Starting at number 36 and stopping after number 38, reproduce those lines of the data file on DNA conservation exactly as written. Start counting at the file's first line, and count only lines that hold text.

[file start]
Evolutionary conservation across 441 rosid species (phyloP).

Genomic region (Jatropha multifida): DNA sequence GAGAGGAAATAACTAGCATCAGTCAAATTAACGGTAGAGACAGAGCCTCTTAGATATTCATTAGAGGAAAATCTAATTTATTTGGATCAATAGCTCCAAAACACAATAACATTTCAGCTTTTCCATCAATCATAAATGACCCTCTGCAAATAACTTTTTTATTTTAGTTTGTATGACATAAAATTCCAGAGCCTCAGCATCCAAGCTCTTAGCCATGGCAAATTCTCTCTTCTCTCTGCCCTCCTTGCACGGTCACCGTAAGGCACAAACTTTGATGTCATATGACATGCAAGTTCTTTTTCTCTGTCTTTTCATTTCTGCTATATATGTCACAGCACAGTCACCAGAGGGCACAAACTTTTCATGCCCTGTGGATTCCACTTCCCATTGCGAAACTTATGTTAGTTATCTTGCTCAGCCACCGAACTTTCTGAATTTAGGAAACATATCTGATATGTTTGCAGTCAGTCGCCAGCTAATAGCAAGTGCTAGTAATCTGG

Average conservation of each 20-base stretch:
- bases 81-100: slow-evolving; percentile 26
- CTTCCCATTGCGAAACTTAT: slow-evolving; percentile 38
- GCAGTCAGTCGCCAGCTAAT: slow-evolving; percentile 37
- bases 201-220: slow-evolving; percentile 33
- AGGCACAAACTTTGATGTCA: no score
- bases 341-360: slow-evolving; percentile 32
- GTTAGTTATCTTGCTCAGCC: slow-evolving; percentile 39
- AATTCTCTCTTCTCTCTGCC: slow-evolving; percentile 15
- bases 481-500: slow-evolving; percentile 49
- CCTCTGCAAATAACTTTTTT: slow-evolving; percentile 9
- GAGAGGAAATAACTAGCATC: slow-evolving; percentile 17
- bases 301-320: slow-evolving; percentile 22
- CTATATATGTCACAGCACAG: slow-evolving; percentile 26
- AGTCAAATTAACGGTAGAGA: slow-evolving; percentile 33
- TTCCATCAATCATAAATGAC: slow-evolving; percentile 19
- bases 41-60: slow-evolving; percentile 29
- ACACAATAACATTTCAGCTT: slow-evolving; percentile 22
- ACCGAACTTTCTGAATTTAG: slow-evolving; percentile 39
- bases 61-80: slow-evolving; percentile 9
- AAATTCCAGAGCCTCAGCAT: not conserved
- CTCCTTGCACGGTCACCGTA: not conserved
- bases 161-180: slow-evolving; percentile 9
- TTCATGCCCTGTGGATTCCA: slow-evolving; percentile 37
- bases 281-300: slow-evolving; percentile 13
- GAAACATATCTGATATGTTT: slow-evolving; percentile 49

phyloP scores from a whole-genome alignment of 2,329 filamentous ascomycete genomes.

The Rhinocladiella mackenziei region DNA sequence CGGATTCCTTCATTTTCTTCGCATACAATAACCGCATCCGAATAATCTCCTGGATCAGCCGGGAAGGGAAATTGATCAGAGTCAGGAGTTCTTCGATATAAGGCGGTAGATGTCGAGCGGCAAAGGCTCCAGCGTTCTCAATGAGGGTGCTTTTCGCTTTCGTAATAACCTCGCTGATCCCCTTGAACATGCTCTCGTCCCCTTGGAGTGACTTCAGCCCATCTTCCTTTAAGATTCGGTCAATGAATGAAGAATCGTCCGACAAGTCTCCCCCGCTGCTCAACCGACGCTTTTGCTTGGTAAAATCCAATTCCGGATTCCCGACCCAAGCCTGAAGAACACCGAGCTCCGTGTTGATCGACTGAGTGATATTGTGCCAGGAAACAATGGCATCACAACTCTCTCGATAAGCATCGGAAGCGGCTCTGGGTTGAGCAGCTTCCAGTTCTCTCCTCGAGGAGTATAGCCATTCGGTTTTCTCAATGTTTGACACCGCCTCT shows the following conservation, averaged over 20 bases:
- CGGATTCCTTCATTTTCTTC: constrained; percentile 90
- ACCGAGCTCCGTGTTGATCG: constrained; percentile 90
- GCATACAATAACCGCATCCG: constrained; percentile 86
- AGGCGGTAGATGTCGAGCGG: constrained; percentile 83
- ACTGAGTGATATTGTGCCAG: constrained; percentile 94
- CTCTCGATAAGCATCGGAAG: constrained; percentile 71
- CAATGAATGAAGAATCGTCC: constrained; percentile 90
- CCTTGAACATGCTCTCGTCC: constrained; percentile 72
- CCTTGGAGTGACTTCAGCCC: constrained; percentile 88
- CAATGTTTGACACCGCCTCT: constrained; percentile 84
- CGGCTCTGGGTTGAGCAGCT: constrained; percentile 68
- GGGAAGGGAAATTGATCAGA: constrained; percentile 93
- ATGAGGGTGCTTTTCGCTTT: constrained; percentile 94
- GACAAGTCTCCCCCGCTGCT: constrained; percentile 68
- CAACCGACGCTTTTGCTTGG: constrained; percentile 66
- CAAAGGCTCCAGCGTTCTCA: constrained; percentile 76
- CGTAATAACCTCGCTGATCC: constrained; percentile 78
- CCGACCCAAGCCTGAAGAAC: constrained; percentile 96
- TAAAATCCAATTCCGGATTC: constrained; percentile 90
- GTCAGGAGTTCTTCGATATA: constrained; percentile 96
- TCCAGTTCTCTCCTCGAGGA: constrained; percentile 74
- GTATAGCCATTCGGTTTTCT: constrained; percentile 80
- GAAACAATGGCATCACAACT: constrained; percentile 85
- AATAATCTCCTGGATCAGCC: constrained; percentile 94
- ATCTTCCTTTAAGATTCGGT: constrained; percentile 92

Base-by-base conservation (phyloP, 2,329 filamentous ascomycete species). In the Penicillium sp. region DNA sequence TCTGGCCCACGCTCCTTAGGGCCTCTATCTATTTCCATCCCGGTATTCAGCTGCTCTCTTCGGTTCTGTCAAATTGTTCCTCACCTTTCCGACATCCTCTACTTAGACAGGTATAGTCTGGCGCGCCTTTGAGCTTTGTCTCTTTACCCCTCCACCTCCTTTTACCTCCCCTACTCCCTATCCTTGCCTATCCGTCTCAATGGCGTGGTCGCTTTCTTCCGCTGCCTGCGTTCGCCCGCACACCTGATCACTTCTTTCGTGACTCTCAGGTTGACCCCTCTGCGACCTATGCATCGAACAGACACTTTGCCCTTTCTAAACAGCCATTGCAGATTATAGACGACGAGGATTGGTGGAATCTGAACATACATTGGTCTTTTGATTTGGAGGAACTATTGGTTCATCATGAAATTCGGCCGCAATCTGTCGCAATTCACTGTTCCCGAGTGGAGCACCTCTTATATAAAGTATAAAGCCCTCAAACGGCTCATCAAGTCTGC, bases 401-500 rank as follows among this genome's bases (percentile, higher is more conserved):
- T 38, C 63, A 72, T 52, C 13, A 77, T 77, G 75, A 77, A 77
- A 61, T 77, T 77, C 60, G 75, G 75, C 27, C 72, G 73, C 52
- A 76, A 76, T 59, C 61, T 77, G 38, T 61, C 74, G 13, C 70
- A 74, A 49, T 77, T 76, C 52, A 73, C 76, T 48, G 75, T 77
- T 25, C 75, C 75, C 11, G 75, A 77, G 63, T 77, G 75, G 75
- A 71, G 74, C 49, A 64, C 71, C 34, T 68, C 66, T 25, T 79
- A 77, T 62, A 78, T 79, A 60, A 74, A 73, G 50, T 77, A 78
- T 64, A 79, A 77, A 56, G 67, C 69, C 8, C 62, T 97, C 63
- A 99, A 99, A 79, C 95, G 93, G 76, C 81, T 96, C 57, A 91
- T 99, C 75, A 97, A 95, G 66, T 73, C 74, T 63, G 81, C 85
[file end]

- CTCTCGATAAGCATCGGAAG: constrained; percentile 71
- CAATGAATGAAGAATCGTCC: constrained; percentile 90
- CCTTGAACATGCTCTCGTCC: constrained; percentile 72